To avoid the problem highlighted in Psychology, Dewey’s functionalist/experimentalist leanings lead him to consider concepts as possessing an active participatory role in inquiry. Opposing Hegel, Dewey argues that the self is a work in progress and because of the immediacy of the self, one “…must act concretely and see knowledge only in relation to action.” This criticism of Hegel manifests itself in Dewey’s application of psychological functionalism to philosophy, as he argues that in order to determine truth individuals must act in the world as if that which is most likely to be true is in fact true and that a fallibilistic observation of the consequences of these actions will reveal the truth of the beliefs which guide them. Significantly, this move marks what has often been called the “naturalisation” of Hegel by Dewey, rejecting Hegel’s metaphysical side in order to force his compatibility with Dewey’s understanding of modern science, and to prevent the separation of the individual’s immediate experience from absolute knowledge. Finally, it is important to note that this functionalist understanding of concepts led Dewey towards his conception of truth as an ever-changing non-fixed and immediate idea which embodies his pragmatic philosophy.
Through his rejection of a fixed ideal it would seem an irreparable divide between Dewey and Hegel has been forged. This may not be the case, however, as although Dewey clearly departed from Hegelianism in the latter half of his career, there are still clear points of compatibility between the two thinkers. Firstly, it is important to understand what Dewey’s rejection of idealism actually signified. In his 1897 lecture series on Hegel Dewey indicates a more nuanced understanding of Hegel’s concept of absolute knowledge than one would expect from someone who rejects absolute idealism. In his now-recovered lecture notes, Dewey dismisses critics of Hegel’s philosophy of history, arguing that Hegel’s dialectic is not an a priori assumption of the way history works, but instead emphasises the necessity of a goal toward which history moves—as without one, history “…would not even be so much as a child’s fairy tale, for children require a certain point in their stories.” Clearly if Dewey believes in the importance of an overarching goal for human achievement there must still be room within his philosophy for a conception of an ideal, though it is unlikely for this ideal to be “absolute” in the Hegelian sense. Dewey has stated in the past that his ideal would encompass the realisation of the individual and the collective as he sees the two inherently intertwined but unfortunately does not elaborate on his position regarding the ideal any further.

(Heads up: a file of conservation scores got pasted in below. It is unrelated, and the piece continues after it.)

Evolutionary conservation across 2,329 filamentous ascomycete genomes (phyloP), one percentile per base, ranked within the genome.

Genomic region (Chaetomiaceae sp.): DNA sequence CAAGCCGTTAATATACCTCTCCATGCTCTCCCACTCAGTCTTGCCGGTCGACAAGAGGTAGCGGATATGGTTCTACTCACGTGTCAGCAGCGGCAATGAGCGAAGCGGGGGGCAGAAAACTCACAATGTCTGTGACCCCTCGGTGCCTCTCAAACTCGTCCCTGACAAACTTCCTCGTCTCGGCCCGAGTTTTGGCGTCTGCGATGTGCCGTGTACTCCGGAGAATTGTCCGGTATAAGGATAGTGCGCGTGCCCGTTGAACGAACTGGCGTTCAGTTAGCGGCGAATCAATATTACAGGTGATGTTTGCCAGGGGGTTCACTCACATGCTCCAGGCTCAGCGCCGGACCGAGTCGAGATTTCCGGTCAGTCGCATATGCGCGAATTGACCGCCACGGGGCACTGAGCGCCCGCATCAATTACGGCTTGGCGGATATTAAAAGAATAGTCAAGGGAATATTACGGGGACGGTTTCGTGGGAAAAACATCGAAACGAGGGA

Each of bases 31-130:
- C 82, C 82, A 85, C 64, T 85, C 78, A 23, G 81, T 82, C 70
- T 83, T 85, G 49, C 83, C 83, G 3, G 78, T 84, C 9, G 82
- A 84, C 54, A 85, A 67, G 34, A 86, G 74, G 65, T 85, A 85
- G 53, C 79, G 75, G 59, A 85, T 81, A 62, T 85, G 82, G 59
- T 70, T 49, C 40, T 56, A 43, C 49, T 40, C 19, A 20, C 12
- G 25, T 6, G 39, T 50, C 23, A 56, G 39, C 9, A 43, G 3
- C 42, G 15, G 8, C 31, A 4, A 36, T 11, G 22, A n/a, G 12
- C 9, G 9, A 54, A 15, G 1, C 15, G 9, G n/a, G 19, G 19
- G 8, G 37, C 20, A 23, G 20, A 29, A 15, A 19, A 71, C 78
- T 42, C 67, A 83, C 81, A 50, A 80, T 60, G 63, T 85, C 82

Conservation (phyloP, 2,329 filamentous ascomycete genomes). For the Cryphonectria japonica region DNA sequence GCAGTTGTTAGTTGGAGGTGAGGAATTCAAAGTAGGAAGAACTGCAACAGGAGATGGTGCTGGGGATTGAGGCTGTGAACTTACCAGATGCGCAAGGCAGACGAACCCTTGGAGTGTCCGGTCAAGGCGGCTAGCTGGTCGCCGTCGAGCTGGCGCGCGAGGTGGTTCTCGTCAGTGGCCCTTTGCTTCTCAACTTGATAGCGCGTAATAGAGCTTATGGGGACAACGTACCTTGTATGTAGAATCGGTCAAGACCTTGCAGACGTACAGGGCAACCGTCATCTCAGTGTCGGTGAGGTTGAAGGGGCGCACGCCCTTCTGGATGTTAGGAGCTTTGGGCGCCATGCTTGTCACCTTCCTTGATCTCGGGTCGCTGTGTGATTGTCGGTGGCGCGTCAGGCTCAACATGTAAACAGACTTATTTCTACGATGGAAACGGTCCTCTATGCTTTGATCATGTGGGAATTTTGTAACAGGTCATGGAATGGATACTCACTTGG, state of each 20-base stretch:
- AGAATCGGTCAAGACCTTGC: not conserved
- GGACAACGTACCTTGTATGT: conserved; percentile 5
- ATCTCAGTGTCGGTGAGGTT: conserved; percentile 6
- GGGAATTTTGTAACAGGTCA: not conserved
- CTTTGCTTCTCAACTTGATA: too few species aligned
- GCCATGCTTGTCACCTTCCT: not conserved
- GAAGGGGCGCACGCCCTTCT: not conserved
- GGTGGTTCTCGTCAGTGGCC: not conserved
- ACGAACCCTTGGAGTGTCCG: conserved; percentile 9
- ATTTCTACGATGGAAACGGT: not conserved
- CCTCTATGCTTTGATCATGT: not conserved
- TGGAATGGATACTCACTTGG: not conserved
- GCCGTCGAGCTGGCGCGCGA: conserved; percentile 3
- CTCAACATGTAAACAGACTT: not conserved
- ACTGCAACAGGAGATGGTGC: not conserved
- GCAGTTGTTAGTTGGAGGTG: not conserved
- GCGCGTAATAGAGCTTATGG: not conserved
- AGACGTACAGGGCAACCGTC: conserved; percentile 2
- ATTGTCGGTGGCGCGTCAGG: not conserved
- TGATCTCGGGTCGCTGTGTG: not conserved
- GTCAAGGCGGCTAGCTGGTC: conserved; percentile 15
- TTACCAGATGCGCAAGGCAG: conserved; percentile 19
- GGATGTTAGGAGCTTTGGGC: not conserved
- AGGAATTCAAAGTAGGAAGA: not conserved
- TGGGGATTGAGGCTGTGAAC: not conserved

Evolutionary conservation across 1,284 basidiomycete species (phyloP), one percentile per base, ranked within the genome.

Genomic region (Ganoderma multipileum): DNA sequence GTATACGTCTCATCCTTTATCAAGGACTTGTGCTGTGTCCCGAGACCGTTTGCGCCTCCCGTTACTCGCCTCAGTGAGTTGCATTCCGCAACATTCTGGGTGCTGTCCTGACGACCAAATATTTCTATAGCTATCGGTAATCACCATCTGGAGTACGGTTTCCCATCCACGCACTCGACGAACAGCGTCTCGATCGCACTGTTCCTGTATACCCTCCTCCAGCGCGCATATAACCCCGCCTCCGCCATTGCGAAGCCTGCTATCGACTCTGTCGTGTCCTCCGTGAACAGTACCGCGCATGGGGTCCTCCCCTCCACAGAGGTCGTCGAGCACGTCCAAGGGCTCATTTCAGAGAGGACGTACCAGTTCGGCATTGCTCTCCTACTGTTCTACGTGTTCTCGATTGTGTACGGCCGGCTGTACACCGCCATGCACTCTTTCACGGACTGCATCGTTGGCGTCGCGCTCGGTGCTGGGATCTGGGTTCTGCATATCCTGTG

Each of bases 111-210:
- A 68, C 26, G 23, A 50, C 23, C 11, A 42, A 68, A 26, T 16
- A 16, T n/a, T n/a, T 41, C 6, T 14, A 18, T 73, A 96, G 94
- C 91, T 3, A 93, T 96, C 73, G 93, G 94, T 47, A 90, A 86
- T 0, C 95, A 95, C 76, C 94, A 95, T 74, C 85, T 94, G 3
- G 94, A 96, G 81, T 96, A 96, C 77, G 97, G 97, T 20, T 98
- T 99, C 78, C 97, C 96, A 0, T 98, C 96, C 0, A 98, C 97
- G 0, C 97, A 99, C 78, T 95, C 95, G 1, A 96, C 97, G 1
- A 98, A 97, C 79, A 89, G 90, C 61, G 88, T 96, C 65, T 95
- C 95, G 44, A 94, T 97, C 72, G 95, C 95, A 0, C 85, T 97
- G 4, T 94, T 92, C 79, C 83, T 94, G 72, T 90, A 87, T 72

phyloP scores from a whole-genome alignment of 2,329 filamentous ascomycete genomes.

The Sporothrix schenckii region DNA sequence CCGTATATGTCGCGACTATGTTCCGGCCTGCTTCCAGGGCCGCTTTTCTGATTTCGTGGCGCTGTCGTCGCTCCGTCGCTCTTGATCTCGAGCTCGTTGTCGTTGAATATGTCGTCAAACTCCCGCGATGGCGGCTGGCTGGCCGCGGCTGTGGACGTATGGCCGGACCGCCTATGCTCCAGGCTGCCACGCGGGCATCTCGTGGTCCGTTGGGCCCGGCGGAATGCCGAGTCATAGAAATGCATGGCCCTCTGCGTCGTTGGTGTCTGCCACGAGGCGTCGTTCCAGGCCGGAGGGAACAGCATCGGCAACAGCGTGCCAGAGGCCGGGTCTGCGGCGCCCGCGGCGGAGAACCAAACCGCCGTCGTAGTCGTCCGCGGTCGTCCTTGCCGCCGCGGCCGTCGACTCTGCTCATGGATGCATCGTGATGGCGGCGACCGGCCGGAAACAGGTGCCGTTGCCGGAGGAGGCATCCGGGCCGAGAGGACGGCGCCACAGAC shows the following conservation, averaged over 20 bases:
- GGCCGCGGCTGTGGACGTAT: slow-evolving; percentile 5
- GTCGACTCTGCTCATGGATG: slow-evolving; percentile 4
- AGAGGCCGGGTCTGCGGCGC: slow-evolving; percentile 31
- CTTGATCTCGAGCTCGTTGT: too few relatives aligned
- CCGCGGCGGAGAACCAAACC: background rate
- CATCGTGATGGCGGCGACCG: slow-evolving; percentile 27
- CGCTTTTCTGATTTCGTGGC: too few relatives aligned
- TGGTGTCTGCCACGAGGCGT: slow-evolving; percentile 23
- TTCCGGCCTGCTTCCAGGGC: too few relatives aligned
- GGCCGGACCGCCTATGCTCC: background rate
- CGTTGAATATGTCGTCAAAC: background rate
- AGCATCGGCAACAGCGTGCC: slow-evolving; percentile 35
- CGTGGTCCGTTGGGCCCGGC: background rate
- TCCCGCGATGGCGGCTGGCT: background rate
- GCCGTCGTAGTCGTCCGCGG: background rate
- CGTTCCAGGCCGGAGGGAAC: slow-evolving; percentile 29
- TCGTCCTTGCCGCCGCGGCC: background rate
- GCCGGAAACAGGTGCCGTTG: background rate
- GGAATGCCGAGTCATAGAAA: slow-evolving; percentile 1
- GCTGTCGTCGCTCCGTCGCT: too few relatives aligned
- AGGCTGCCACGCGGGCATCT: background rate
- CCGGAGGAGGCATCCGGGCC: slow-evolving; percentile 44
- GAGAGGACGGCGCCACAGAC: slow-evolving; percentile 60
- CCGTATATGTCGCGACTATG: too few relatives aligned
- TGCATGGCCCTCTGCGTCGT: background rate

A final glaring divide between Hegel and Dewey that is worth addressing is their near opposite conceptions of what an ideal society would look like. For Dewey, the ideal society is unapologetically democratic, with freedom for the individual and maximum voter participation seen as largely beneficial to society. Dewey perhaps best outlines his reasoning for his commitment to democracy in The Public and Its Problems: An Essay in Political Inquiry, when he argues that “The man [sic] who wears the shoe knows best that it pinches and where it pinches, even if the expert shoemaker is the best judge of how the trouble is to be remedied.” Directly drawn from his philosophy, which emphasises the individual’s participation in the achievement of society’s goals and in education, Dewey clearly applies the same logic to advocate for participatory democracy as the best method for defining and subsequently solving society’s problems. It would seem near impossible to suggest that there is any compatibility between Dewey’s democratic society and Hegel’s constitutional monarchy. However, as Allen Wood emphasises, “Hegel’s state has a very liberal look to it. This may be one of the reasons why Dewey, a dedicated democrat, used some of the most important theoretical elements of the Philosophy of Right when he wrote Outlines of a Critical Theory of Ethics.” The compatibility which Wood highlights is to be found in Hegel’s belief that subjective freedom was a prerequisite for absolute freedom. Whilst Dewey rejects Hegel’s notion that individuals should “vote as collectives,” he also understands that Hegel was not a Hobbesian either. From their shared organicist position, Dewey refuses the notion that Hegel would allow the subjugation of individual liberties to collective power as this would create an individual-collective dualism which is the exact thing Hegel seeks to avoid consistently throughout his philosophy. To put it simply, Dewey was merely imagining a less idealistic society than Hegel.